And, Ab, I’m not sure who’s more excited about this new venture—you or Dad! You’d think he was the father of the foal-to-be, keeping fingers crossed, all things going well . . .

  8. Funny how most of us automatically thought of male names. Poor mare. Girl names are much harder, at least for me. Ahh yes, I should have remembered Duke the dog from Sunday Strolls.

    I suppose you have sometime to figure it out anyway! How exciting!

  9. CTdaffodil

    oooh I LOVE Draft horses….I totally think you have to wait until you have had the animal a few days to see the personality and then name it though.

    My favorites are
    Ruby & Daisy
    Prince & Pete

    You could always go with the geographic names…..
    Depending on what breed you get…

    I’m in CT if you get them can I come pet them and feed them carrots??? We have no room for horses…

  10. Hmm, it depends on the horse in my family. We generally wait till we have the new animal, and then my husband and I sit quietly with it and ask it what its name is. Then we wait to see what we “hear” in our heads. Then we ask out loud: “Petunia? Your name is Petunia?” And if the animal responds in a good way ( a lick, a wag, and head bob) then Petunia it is! My husband and I often get the same or similar names that way: One said “Bob” and “Robert”, Another said “Percival” and “Merciful” (ended up being Percival the Mercival, or Percy for everyday use), and, of course, we have Petunia, our poodle. Or, sometimes, we let our son name the animals — which is how we ended up with “Moon” the rooster.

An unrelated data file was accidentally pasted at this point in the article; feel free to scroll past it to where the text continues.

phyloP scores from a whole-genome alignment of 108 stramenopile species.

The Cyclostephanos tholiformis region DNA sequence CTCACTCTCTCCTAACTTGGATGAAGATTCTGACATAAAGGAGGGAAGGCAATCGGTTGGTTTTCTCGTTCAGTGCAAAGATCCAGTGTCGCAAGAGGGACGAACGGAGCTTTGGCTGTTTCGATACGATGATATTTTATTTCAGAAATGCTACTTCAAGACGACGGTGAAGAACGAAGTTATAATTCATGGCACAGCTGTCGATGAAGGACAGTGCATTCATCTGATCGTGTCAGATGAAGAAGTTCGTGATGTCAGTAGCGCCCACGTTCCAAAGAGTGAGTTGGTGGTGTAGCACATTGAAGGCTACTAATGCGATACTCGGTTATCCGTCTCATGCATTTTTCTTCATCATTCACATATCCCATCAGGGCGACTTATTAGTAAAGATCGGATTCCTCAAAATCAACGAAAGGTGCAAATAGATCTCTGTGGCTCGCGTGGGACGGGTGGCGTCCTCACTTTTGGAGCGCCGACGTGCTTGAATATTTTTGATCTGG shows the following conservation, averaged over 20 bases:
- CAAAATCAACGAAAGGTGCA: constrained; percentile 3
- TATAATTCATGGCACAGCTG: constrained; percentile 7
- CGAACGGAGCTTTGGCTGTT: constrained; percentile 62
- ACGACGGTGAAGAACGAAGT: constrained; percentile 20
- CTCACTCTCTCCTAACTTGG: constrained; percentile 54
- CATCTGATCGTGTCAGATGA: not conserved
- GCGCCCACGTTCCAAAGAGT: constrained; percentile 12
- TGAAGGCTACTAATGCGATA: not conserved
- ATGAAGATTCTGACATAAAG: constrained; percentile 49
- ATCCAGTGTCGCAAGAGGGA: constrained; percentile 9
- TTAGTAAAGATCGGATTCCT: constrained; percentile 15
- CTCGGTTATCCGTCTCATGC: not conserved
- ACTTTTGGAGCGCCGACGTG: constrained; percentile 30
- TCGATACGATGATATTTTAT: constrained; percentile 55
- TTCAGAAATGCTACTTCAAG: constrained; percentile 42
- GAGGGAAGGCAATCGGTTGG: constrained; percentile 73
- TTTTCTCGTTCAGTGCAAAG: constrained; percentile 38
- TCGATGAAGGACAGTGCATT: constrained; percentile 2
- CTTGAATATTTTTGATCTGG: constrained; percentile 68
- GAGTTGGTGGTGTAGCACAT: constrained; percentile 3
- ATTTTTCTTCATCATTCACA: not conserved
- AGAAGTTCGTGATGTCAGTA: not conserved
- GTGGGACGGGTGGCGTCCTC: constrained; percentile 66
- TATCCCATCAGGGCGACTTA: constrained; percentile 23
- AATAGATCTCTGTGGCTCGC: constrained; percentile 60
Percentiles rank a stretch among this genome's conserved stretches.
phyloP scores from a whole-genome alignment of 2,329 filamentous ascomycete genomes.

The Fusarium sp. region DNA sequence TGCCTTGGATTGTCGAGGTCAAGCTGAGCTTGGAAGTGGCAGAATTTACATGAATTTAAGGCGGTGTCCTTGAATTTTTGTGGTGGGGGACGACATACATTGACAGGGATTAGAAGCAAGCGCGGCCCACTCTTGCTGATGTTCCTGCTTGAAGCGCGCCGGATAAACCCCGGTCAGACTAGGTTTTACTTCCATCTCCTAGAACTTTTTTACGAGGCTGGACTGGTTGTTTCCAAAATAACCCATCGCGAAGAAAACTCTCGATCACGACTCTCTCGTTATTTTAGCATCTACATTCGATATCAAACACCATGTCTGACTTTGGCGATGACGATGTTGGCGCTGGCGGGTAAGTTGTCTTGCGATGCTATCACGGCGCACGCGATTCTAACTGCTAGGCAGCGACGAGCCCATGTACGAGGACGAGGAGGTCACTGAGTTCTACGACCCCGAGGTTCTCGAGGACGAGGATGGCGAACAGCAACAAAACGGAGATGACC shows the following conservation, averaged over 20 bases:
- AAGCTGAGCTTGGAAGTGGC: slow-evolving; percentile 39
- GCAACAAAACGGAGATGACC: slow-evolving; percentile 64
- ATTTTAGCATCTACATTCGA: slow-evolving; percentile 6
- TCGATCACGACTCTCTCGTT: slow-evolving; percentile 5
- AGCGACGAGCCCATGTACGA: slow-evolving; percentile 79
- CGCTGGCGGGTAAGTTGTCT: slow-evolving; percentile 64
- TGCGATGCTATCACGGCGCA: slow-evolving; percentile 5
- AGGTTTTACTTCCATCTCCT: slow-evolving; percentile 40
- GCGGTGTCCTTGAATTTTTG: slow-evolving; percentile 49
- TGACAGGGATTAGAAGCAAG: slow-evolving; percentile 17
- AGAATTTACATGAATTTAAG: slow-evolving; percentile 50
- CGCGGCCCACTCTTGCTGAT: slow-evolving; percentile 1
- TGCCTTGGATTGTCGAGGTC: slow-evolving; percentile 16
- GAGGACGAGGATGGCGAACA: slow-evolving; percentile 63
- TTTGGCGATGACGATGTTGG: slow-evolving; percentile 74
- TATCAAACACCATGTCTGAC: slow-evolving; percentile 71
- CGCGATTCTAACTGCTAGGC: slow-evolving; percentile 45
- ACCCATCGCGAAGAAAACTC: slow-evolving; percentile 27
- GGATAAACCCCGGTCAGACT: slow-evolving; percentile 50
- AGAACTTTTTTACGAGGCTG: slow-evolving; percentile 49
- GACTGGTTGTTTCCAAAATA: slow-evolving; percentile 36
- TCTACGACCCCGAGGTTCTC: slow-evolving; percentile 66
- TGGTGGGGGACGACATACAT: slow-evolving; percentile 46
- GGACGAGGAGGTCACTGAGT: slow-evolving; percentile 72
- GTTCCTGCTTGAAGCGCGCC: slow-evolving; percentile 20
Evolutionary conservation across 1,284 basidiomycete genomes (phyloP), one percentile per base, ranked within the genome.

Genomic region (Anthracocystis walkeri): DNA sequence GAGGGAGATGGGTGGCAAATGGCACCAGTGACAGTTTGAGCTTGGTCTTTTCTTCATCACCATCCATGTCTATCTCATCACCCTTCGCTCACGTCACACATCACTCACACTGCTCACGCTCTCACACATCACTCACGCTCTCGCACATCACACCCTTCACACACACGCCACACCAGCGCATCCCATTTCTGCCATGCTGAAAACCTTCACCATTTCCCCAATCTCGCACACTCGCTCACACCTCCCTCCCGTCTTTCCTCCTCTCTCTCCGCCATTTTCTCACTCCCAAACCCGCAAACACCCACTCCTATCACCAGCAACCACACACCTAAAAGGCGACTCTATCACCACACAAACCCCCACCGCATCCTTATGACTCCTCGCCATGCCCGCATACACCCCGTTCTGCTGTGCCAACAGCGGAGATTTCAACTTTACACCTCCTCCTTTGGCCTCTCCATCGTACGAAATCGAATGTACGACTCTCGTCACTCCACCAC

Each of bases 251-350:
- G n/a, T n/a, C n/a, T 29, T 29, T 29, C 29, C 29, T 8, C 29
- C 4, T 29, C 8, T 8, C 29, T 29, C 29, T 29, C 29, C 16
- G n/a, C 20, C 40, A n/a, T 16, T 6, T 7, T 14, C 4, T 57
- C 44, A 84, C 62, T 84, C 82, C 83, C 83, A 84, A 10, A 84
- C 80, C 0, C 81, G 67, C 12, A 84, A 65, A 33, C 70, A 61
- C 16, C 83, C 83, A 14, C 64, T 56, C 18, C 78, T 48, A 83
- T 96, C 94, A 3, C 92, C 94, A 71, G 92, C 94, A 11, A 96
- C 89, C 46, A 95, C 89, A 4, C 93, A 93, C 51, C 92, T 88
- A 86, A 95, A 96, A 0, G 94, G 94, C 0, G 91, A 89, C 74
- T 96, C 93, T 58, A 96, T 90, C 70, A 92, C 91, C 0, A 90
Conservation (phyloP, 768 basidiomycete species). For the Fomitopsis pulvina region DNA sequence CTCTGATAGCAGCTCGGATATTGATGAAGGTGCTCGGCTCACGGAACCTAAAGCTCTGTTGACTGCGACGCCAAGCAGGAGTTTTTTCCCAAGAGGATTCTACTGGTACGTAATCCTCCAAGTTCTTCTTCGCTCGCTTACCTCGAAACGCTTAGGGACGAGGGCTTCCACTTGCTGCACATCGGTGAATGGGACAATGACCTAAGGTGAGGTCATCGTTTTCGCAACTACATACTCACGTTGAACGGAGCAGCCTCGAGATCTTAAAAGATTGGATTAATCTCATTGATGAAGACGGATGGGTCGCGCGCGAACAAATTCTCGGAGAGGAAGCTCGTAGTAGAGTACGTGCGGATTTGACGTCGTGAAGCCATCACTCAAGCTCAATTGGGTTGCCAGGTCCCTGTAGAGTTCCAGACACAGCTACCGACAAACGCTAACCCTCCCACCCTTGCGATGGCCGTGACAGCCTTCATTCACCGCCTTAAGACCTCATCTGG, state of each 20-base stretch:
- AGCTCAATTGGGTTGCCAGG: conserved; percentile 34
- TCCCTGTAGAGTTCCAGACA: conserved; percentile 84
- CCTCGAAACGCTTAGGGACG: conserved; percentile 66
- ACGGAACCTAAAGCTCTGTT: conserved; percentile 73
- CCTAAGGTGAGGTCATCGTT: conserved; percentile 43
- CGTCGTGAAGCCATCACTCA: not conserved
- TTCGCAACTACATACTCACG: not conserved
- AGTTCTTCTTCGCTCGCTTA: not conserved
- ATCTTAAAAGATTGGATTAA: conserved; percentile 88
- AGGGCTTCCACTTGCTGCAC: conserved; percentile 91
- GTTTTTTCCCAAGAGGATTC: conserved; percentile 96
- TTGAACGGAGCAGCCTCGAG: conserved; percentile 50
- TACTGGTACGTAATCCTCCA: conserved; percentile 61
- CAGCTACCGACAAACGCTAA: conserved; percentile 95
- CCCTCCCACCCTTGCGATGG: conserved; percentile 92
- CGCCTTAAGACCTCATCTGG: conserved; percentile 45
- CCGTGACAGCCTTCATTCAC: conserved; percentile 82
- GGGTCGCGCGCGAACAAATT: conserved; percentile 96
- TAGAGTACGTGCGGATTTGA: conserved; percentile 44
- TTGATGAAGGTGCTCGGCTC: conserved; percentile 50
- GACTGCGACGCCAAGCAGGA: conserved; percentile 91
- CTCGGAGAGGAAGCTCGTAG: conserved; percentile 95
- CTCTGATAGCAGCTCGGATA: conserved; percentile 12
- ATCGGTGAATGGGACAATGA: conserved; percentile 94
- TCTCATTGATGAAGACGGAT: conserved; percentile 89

11. Good to see that my mom can fill you all in during the middle of the night while I’m asleep. Head on over to her post to get the full details:

    Thanks for the suggestions… I’m kind of leaning toward Belle. In my mind, draft horses need one syllable names (or two at the most).

  12. I love big horses. I once met a Belgian named Sunny- for his disposition. It fit well.

  13. Jon